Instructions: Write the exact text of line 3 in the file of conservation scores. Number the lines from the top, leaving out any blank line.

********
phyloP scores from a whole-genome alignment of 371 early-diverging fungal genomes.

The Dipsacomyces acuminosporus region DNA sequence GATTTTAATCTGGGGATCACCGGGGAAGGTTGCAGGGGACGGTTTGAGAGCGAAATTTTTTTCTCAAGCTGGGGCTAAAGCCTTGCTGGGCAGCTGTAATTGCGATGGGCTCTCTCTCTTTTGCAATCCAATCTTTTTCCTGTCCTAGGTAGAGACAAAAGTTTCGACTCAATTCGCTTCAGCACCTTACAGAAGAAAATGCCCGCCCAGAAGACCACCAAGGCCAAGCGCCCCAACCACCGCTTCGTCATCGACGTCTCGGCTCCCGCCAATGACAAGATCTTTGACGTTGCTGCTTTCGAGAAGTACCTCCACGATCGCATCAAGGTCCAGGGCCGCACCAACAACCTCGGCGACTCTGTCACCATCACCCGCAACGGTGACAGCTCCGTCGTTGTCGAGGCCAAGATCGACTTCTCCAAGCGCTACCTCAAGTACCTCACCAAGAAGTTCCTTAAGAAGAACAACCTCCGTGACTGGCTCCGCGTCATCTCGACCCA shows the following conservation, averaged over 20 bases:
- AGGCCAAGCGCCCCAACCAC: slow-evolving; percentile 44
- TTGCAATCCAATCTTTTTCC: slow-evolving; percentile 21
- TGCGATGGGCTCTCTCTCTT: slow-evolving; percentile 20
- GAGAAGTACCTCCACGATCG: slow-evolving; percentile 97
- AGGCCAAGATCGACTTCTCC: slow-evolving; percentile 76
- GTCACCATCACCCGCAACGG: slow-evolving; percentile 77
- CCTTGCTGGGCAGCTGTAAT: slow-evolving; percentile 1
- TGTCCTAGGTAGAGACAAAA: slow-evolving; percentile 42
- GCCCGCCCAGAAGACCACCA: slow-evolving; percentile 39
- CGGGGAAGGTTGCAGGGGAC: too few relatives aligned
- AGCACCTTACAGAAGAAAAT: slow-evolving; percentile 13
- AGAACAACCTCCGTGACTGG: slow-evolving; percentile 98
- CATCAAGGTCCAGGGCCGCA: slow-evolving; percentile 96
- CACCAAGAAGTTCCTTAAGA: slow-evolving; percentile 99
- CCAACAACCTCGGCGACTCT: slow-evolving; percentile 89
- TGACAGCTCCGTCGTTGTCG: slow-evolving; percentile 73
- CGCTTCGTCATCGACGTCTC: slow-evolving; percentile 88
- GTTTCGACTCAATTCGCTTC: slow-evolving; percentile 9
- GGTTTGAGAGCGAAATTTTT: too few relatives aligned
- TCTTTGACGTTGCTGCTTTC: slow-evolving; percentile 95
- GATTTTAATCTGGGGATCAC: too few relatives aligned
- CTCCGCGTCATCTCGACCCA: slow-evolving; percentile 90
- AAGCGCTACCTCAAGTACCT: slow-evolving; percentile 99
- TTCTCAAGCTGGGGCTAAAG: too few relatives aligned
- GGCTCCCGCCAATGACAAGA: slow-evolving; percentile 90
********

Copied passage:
- AGGCCAAGCGCCCCAACCAC: slow-evolving; percentile 44